Tanzania’s population of 60 million is projected to double by 2050. As with many low-income countries, Tanzania’s livelihoods and food supply largely depend on livestock and rain-fed agriculture and fisheries. The climate supporting these conditions is projected to change through the 2050s with warmer temperatures, longer droughts and heat waves, and increased frequency and intensity of heavy rainfall events.
The Tanzanian government in 2013 launched a safety-net program to assist 1.1 million extremely poor households—almost 15 percent of the population—by providing cash transfers and other forms of social protection. The program is being co-funded by the World Bank and aims to reduce extreme poverty and enable the very poor to improve their lives, such as by enabling their children to attend school. Reviews indicate that the safety net performs well and its benefits provide meaningful assistance.
But will investments in safety nets increase the resilience of beneficiaries in countries where livelihoods hinge on climate change? DAI was hired to analyze Tanzania’s Productive Social Safety Net to determine whether the program is increasing climate resilience among the poorest people. The answer was no … at least not directly.
However, in countries where livelihoods are highly exposed and sensitive to climatic shocks, the analysis provided instructive takeaways for future safety-net programs. 1. Who is most harmed by climate change?
The impacts of climate change may lead some to assume that the poorest will always be the most adversely affected. After all, the poorest people often live rural or pastoral lives, their livelihoods largely climate dependent.
But droughts, floods, and other disasters linked to climate change will most directly affect people who hold vulnerable assets—such as small farms or livestock—which distinguishes them from those without assets who directly benefit from safety nets.
The poorest may suffer indirectly through increased local food prices due to climate-related events, as they are unlikely to have sufficient income to pay more for food. For example, rural beneficiaries of Tanzania’s safety-net program already spend up to 91 percent of their income on food. The poorest may also be indirectly affected because they often rely on climate-vulnerable neighbors for work or assistance.
Tanzania Productive Social Safety Net distribution. Photo: United Nations Tanzania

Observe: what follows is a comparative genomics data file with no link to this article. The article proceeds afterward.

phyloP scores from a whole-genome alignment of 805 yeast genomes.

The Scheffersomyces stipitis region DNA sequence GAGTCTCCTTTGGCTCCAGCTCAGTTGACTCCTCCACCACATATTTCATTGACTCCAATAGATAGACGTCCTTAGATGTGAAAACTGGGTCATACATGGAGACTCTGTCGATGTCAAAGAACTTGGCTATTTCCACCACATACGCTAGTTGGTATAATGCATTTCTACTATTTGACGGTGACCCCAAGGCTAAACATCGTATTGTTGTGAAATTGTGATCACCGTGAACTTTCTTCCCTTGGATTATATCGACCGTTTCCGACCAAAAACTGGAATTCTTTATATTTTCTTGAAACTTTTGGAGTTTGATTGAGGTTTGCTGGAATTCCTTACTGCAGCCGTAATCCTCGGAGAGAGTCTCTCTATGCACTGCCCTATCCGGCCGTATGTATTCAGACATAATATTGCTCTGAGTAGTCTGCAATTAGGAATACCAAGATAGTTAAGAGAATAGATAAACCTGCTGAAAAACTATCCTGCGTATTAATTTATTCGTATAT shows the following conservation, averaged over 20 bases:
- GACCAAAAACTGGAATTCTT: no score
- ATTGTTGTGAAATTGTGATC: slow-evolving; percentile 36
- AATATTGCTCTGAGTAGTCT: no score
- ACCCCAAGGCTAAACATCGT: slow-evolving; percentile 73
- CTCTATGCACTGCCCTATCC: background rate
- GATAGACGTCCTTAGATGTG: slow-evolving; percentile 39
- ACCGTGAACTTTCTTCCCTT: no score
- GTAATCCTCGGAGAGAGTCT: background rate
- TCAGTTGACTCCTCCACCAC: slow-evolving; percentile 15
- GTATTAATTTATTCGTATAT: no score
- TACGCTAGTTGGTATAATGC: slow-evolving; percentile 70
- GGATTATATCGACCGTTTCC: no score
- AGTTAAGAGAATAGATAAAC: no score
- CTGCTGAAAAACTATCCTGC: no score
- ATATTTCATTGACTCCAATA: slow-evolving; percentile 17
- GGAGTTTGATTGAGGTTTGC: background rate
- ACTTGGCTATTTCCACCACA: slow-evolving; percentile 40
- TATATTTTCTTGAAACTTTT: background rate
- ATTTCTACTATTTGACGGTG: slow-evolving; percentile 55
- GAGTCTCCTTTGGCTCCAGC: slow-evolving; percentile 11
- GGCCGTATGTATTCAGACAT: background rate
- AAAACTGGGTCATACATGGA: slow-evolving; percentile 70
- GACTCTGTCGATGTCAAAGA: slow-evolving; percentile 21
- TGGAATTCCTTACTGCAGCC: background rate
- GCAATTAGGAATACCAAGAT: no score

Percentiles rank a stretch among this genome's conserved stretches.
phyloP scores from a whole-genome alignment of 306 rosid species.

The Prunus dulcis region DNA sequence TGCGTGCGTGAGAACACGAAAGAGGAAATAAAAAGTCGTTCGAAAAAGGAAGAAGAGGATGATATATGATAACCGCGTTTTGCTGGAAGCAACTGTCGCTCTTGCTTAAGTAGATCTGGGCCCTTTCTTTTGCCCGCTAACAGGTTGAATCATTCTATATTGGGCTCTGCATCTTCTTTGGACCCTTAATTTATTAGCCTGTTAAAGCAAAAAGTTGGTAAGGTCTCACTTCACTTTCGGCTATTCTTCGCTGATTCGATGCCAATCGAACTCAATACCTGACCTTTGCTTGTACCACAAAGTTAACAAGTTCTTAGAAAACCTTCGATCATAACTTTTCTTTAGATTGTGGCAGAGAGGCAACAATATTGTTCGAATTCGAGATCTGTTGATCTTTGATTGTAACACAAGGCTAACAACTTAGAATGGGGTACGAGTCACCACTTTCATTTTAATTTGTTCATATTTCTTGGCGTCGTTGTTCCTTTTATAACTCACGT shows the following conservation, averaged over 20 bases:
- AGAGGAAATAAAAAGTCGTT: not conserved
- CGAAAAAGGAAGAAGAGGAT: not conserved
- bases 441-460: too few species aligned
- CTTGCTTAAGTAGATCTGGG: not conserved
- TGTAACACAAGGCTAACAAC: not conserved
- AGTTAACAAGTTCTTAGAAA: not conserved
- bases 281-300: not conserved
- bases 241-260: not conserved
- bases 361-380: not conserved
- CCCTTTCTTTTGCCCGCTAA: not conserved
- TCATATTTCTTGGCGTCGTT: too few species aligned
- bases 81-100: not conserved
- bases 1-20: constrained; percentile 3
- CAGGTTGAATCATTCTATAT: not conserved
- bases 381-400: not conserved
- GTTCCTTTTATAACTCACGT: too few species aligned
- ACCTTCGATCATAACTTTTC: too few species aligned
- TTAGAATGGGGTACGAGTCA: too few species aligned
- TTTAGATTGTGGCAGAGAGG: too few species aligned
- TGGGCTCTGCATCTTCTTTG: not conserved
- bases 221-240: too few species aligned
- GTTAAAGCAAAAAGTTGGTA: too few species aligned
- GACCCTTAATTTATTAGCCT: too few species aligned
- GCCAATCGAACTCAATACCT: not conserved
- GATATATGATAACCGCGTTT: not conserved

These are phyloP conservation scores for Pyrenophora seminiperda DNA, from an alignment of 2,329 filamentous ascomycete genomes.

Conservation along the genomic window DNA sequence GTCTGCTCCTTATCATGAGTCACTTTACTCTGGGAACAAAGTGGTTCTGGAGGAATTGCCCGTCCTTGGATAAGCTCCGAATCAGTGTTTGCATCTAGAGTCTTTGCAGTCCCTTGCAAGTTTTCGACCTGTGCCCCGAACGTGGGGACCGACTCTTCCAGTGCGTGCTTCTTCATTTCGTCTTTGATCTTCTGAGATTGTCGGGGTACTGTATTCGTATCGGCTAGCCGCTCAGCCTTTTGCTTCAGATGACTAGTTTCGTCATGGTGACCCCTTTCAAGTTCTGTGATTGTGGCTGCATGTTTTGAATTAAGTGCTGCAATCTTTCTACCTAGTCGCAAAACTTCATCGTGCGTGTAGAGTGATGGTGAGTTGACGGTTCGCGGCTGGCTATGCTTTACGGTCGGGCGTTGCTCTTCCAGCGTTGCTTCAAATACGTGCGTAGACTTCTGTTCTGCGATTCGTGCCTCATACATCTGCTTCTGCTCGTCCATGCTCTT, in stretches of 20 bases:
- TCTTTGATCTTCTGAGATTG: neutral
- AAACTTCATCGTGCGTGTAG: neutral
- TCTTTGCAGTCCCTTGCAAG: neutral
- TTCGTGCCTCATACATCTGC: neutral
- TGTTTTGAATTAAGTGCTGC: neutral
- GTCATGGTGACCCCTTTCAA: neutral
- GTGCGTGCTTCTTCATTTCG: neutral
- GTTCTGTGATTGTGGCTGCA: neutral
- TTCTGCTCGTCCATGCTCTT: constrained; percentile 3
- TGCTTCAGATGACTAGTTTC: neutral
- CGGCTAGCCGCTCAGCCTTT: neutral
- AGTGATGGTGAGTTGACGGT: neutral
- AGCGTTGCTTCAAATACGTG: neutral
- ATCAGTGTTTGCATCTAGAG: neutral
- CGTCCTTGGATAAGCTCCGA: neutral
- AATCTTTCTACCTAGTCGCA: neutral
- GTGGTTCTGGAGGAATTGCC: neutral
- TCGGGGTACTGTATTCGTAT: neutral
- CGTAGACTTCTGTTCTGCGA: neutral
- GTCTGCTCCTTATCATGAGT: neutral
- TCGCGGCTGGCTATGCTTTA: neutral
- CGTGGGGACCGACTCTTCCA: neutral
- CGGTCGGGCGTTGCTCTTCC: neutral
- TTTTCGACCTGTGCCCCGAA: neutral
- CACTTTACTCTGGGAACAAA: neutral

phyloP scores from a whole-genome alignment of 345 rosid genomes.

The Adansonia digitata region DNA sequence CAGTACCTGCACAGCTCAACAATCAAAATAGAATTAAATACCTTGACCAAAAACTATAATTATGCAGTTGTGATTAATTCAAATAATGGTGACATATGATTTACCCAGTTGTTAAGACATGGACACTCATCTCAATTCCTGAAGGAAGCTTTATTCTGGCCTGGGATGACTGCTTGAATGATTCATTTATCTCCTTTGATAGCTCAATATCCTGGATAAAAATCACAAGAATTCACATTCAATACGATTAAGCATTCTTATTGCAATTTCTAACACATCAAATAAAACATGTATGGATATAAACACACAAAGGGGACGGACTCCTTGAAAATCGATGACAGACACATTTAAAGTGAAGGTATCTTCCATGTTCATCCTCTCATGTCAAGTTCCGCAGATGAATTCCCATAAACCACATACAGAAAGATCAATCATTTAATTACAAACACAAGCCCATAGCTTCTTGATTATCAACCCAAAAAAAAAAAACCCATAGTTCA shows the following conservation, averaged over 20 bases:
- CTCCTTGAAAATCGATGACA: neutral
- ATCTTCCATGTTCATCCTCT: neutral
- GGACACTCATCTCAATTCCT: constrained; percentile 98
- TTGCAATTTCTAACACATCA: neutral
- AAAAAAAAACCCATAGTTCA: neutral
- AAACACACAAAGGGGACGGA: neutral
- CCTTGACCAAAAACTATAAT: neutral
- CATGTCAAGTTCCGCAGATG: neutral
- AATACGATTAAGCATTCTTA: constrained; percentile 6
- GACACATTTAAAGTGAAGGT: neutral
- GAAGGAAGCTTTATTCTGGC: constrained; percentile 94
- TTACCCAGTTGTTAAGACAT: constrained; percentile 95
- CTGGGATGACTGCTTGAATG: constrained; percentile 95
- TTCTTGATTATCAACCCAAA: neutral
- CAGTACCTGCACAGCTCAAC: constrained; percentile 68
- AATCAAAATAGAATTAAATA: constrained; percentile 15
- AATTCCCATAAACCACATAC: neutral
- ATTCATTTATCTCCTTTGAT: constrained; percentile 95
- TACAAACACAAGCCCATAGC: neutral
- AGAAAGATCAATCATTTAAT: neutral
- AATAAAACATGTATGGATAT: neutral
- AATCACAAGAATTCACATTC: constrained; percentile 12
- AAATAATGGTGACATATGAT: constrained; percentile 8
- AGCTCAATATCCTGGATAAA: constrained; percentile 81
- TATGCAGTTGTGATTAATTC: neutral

2. Can social protection programs improve resilience to climate change?
Safety-net programs that target only the poorest people—and not those who own assets—have limited ability to improve climate resilience. To address the impact of climate change, programs such as Tanzania’s would need to include households that own assets such as land and livestock but could not afford to rebuild following disaster or afford resilience-enhancing measures such as drought-resistant crops, irrigation, or infrastructure.
These potential beneficiaries may not require year-round support but only in the lead-up to, during, and/or immediately after disasters to minimize or eliminate disruption. Developing this type of shock-responsive social protection requires significant up-front and long-term investment. For example, the expansion of Kenya’s Hunger Safety Net Programme—including for emergency cash transfers—has been ongoing for 10 years in its design and transition to government management. Countries wishing to expand social protections against climate change should anticipate needing to register beneficiaries beyond typical recipients, establish and maintain early climate-warning systems, and agree upon payment triggers.
3. Who really benefits from public works programs?
Many social protection programs, including Tanzania’s, include a labour-intensive public works or “cash-for-work” component. These programs offer paid work—particularly during months when little agricultural work is available—such as clearing drainage, building resilience-enhancing infrastructure such as earthen dams for irrigation and livestock, or planting mangroves to mitigate coastal erosion.
Governments and donors often assume these infrastructure projects are a “win-win” for the poor, providing paid work to build a community asset. But once again, the poorest gain little when public works such as dams primarily benefit those who own livestock or farmland. For example, our Tanzania research found that water from dams built through public works—while good for irrigation and livestock—was unsuitable for human consumption, requiring the poorest to continue to walk long distances for safe drinking water.
Despite these issues, public works programs are often key to social protection programs by providing visible public assets and counteracting stereotypes that social welfare recipients are unwilling to work. If public works programs wish to meet resilience-enhancing objectives, they should:
Focus on public assets of value to everyone, and particularly the poorest and most vulnerable, such as clean, safe drinking water sources that are free to use.
Ensure those who cannot perform demanding labour are not penalized and instead provided with unconditional transfers.
Predictable, reliable safety-net support can help the world’s poorest people endure times of hardship and enable them to work or gain access to vocational training and their children to attend school. But to increase the resilience of subsistence and low-income farmers—those most vulnerable to climate change—safety nets should be prepared to safeguard their limited assets.
To learn more about this project and DAI’s analysis, please contact Ric Goodman.
Consultant Stephen McDowell and DAI’s Ric Goodman, Catherine Wallis, and Rachael Steller conducted the analysis of Tanzania’s Productive Social Safety Net.